Your take, for goodness sake: EdNC perspectives
Lisa Finaldi, community engagement leader at the North Carolina Early Childhood Foundation, shares the foundation’s updated Summer Learning Toolkit, meant for program leaders, educators, and caregivers to ensure children stay engaged and learning throughout the summer.
Finaldi said ensuring children don’t fall behind is especially important heading into this summer after so much pandemic disruption.
“We know what children need to thrive: a healthy beginning at birth, supported and supportive families and communities, and high-quality learning environments,” Finaldi writes. “Children who read books over the summer can maintain or improve their literacy skills. When elementary school students attend summer learning programs, they can benefit in both reading and math.”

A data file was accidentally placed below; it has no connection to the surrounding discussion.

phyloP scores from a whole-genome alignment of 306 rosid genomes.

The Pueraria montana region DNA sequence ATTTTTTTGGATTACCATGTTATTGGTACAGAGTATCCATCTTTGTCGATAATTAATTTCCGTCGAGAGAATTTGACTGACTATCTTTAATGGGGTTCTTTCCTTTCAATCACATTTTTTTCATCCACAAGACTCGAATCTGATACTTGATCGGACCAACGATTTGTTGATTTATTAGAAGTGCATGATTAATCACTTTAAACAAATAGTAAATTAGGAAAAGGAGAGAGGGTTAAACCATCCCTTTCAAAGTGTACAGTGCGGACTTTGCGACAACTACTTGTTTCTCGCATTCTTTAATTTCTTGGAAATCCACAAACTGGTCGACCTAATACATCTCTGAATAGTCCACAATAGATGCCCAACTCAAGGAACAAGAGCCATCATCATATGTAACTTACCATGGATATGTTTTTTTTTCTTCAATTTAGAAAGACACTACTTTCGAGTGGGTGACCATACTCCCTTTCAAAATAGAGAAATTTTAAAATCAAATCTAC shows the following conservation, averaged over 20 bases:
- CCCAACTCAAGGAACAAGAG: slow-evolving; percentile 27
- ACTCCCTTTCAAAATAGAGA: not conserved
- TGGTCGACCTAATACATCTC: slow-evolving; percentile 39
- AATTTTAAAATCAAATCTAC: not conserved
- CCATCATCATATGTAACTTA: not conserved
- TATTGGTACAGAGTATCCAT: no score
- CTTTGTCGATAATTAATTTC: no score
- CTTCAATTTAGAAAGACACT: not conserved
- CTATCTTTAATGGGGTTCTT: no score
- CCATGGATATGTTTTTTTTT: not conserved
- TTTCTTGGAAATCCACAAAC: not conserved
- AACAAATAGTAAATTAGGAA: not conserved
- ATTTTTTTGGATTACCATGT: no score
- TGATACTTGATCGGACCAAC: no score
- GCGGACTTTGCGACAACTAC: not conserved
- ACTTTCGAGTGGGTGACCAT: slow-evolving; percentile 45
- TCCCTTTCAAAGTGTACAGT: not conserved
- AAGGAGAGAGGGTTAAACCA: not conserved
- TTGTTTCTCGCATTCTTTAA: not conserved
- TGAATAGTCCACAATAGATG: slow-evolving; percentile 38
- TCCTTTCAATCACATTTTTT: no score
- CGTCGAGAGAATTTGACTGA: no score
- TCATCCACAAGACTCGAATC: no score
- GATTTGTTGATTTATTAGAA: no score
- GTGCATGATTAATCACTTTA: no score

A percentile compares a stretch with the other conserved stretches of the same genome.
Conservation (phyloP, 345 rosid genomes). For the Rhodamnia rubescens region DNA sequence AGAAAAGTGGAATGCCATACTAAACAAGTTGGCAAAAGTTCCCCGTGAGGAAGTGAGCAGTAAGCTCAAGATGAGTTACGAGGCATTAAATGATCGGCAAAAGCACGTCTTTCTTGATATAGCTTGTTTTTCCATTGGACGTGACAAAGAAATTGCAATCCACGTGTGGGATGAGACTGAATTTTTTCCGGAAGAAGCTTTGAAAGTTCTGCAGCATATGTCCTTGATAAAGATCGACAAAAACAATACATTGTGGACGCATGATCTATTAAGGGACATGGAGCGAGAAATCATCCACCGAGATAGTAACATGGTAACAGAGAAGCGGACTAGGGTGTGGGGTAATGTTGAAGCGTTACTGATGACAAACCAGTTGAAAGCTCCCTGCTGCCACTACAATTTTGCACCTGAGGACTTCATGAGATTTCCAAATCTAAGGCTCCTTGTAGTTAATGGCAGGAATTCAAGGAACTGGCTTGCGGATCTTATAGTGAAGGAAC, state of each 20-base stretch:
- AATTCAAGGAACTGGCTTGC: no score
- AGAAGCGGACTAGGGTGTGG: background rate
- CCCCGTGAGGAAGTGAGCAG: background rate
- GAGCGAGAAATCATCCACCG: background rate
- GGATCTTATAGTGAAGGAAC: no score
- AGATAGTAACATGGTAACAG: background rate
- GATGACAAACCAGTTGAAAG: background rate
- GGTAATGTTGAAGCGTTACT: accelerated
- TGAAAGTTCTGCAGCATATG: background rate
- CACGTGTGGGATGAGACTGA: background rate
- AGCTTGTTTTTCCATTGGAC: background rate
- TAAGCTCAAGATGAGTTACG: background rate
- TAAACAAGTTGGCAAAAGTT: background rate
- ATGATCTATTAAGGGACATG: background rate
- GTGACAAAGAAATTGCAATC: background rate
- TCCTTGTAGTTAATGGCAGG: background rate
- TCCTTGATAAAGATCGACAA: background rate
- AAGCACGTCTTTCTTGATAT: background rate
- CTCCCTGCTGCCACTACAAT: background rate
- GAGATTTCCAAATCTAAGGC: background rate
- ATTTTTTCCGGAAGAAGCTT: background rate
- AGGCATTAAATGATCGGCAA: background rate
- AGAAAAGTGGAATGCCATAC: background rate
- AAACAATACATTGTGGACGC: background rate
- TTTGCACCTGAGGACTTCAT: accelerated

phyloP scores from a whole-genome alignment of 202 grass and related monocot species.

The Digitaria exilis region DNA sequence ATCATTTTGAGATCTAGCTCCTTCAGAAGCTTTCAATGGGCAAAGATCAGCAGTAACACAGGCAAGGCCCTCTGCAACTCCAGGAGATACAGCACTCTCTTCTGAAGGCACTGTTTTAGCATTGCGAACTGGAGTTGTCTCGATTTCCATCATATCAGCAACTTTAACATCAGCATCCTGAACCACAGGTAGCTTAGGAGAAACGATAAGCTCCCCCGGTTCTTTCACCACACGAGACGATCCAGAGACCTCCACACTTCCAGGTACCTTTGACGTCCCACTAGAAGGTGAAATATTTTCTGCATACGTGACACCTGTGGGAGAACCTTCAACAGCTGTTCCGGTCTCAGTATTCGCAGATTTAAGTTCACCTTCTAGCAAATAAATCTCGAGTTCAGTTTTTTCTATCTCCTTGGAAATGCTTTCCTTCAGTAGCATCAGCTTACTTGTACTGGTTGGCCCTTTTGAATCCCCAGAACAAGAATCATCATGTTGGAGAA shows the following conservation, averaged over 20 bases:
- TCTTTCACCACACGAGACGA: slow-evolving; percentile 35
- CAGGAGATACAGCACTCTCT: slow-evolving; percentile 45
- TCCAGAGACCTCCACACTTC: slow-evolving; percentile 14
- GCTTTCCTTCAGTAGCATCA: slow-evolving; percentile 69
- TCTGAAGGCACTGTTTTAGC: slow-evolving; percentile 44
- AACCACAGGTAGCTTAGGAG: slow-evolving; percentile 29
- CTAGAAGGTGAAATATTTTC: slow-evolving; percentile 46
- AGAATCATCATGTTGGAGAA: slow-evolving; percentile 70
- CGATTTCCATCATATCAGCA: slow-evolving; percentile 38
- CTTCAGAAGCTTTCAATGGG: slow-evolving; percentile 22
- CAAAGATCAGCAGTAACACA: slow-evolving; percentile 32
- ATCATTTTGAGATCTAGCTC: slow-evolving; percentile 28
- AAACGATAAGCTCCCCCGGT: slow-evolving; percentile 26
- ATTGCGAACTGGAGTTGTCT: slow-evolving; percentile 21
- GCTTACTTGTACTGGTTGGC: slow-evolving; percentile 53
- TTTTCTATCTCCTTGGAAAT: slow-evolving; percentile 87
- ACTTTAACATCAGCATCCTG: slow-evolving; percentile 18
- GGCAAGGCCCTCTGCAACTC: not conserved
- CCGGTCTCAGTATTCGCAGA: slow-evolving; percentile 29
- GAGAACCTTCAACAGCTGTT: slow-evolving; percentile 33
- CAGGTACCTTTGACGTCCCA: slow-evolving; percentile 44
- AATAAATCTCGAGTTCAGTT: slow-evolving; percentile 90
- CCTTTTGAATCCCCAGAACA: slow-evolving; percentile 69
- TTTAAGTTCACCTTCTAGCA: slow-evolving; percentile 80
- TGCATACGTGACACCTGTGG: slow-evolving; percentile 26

Lindsay Saunders, marketing and communications director — also at the NC Early Childhood Foundation — became a first-time mom during the pandemic.
“It’s a lot to juggle. And it’s exhausting, but we’re adapting,” Saunders writes.
“At the same time, it can be incredibly different based on someone’s race or economic status, and I recognize the privilege I carry as a white woman with a partner, and a two-income household. Those three things stare back at me every time I complain to myself in my head; nevertheless, the first days of having our baby cared for elsewhere felt like someone had ripped my heart out. This little one is growing so fast and I don’t want to miss a moment, but I also want to work. And I’ve learned a lot in the past four months.”
In other early learning news: What I’m reading
Easing the stress of poverty can bring down rates of child abuse and neglect - From The Hechinger Report